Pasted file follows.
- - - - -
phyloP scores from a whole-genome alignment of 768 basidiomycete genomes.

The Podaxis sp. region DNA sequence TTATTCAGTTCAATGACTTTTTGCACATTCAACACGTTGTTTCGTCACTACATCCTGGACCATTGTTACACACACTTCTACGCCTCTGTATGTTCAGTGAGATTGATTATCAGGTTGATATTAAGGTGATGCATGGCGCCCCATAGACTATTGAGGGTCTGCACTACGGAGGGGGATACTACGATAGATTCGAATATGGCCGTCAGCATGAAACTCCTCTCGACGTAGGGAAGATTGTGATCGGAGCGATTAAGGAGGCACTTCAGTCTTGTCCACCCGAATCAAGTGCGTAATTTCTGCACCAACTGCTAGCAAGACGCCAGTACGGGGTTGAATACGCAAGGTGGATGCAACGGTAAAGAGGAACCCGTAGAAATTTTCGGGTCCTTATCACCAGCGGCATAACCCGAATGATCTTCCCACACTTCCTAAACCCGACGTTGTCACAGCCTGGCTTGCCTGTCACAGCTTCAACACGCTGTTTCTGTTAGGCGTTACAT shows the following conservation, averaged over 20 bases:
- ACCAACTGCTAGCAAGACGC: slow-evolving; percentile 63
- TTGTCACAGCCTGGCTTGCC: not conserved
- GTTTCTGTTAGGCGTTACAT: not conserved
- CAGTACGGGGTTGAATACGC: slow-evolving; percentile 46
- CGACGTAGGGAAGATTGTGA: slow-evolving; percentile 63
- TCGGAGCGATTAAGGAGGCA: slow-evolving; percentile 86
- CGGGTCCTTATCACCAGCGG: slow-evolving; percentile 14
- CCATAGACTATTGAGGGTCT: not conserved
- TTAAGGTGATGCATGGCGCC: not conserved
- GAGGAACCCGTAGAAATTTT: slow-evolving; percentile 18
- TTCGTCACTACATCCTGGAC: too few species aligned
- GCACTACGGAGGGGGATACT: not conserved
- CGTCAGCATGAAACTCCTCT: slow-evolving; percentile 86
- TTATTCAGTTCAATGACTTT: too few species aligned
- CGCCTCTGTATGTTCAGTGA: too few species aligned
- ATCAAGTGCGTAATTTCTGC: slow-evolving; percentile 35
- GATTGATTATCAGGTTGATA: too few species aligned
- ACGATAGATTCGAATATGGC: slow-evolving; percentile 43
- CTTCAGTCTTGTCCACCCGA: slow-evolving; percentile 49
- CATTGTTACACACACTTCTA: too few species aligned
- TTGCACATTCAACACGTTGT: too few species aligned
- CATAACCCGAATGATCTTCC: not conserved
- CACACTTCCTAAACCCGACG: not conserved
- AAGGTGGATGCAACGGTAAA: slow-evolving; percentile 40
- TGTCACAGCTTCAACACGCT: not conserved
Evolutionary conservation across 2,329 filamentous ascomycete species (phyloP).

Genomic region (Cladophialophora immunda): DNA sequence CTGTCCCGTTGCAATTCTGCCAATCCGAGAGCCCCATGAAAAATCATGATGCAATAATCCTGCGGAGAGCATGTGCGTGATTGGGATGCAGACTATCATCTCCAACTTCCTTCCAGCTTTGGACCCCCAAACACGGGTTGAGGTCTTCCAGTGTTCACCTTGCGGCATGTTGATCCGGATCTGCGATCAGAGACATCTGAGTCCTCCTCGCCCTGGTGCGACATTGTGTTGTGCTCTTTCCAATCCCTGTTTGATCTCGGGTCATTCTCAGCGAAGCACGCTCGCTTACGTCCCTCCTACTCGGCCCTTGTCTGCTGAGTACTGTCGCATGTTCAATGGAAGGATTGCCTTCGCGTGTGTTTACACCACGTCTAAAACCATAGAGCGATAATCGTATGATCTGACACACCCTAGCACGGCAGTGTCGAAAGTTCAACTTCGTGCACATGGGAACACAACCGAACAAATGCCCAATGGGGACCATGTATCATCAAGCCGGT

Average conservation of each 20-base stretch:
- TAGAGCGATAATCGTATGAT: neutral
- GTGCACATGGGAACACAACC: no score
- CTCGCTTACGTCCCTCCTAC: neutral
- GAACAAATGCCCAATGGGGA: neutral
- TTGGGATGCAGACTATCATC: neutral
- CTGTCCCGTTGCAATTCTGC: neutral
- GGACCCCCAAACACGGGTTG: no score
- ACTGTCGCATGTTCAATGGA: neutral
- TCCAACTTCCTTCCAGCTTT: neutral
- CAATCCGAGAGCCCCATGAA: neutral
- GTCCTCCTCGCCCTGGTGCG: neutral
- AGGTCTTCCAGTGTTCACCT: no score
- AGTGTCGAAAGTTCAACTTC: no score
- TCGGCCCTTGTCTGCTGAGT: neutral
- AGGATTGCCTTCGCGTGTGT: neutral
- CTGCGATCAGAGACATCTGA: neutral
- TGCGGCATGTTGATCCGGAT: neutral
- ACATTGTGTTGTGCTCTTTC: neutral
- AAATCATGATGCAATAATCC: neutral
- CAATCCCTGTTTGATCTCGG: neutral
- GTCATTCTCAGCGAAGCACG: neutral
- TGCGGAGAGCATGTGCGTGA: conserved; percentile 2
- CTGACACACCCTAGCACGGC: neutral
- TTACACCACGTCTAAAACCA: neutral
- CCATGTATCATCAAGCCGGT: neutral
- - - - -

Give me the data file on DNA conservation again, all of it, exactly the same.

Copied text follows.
phyloP scores from a whole-genome alignment of 768 basidiomycete genomes.

The Podaxis sp. region DNA sequence TTATTCAGTTCAATGACTTTTTGCACATTCAACACGTTGTTTCGTCACTACATCCTGGACCATTGTTACACACACTTCTACGCCTCTGTATGTTCAGTGAGATTGATTATCAGGTTGATATTAAGGTGATGCATGGCGCCCCATAGACTATTGAGGGTCTGCACTACGGAGGGGGATACTACGATAGATTCGAATATGGCCGTCAGCATGAAACTCCTCTCGACGTAGGGAAGATTGTGATCGGAGCGATTAAGGAGGCACTTCAGTCTTGTCCACCCGAATCAAGTGCGTAATTTCTGCACCAACTGCTAGCAAGACGCCAGTACGGGGTTGAATACGCAAGGTGGATGCAACGGTAAAGAGGAACCCGTAGAAATTTTCGGGTCCTTATCACCAGCGGCATAACCCGAATGATCTTCCCACACTTCCTAAACCCGACGTTGTCACAGCCTGGCTTGCCTGTCACAGCTTCAACACGCTGTTTCTGTTAGGCGTTACAT shows the following conservation, averaged over 20 bases:
- ACCAACTGCTAGCAAGACGC: slow-evolving; percentile 63
- TTGTCACAGCCTGGCTTGCC: not conserved
- GTTTCTGTTAGGCGTTACAT: not conserved
- CAGTACGGGGTTGAATACGC: slow-evolving; percentile 46
- CGACGTAGGGAAGATTGTGA: slow-evolving; percentile 63
- TCGGAGCGATTAAGGAGGCA: slow-evolving; percentile 86
- CGGGTCCTTATCACCAGCGG: slow-evolving; percentile 14
- CCATAGACTATTGAGGGTCT: not conserved
- TTAAGGTGATGCATGGCGCC: not conserved
- GAGGAACCCGTAGAAATTTT: slow-evolving; percentile 18
- TTCGTCACTACATCCTGGAC: too few species aligned
- GCACTACGGAGGGGGATACT: not conserved
- CGTCAGCATGAAACTCCTCT: slow-evolving; percentile 86
- TTATTCAGTTCAATGACTTT: too few species aligned
- CGCCTCTGTATGTTCAGTGA: too few species aligned
- ATCAAGTGCGTAATTTCTGC: slow-evolving; percentile 35
- GATTGATTATCAGGTTGATA: too few species aligned
- ACGATAGATTCGAATATGGC: slow-evolving; percentile 43
- CTTCAGTCTTGTCCACCCGA: slow-evolving; percentile 49
- CATTGTTACACACACTTCTA: too few species aligned
- TTGCACATTCAACACGTTGT: too few species aligned
- CATAACCCGAATGATCTTCC: not conserved
- CACACTTCCTAAACCCGACG: not conserved
- AAGGTGGATGCAACGGTAAA: slow-evolving; percentile 40
- TGTCACAGCTTCAACACGCT: not conserved
Evolutionary conservation across 2,329 filamentous ascomycete species (phyloP).

Genomic region (Cladophialophora immunda): DNA sequence CTGTCCCGTTGCAATTCTGCCAATCCGAGAGCCCCATGAAAAATCATGATGCAATAATCCTGCGGAGAGCATGTGCGTGATTGGGATGCAGACTATCATCTCCAACTTCCTTCCAGCTTTGGACCCCCAAACACGGGTTGAGGTCTTCCAGTGTTCACCTTGCGGCATGTTGATCCGGATCTGCGATCAGAGACATCTGAGTCCTCCTCGCCCTGGTGCGACATTGTGTTGTGCTCTTTCCAATCCCTGTTTGATCTCGGGTCATTCTCAGCGAAGCACGCTCGCTTACGTCCCTCCTACTCGGCCCTTGTCTGCTGAGTACTGTCGCATGTTCAATGGAAGGATTGCCTTCGCGTGTGTTTACACCACGTCTAAAACCATAGAGCGATAATCGTATGATCTGACACACCCTAGCACGGCAGTGTCGAAAGTTCAACTTCGTGCACATGGGAACACAACCGAACAAATGCCCAATGGGGACCATGTATCATCAAGCCGGT

Average conservation of each 20-base stretch:
- TAGAGCGATAATCGTATGAT: neutral
- GTGCACATGGGAACACAACC: no score
- CTCGCTTACGTCCCTCCTAC: neutral
- GAACAAATGCCCAATGGGGA: neutral
- TTGGGATGCAGACTATCATC: neutral
- CTGTCCCGTTGCAATTCTGC: neutral
- GGACCCCCAAACACGGGTTG: no score
- ACTGTCGCATGTTCAATGGA: neutral
- TCCAACTTCCTTCCAGCTTT: neutral
- CAATCCGAGAGCCCCATGAA: neutral
- GTCCTCCTCGCCCTGGTGCG: neutral
- AGGTCTTCCAGTGTTCACCT: no score
- AGTGTCGAAAGTTCAACTTC: no score
- TCGGCCCTTGTCTGCTGAGT: neutral
- AGGATTGCCTTCGCGTGTGT: neutral
- CTGCGATCAGAGACATCTGA: neutral
- TGCGGCATGTTGATCCGGAT: neutral
- ACATTGTGTTGTGCTCTTTC: neutral
- AAATCATGATGCAATAATCC: neutral
- CAATCCCTGTTTGATCTCGG: neutral
- GTCATTCTCAGCGAAGCACG: neutral
- TGCGGAGAGCATGTGCGTGA: conserved; percentile 2
- CTGACACACCCTAGCACGGC: neutral
- TTACACCACGTCTAAAACCA: neutral
- CCATGTATCATCAAGCCGGT: neutral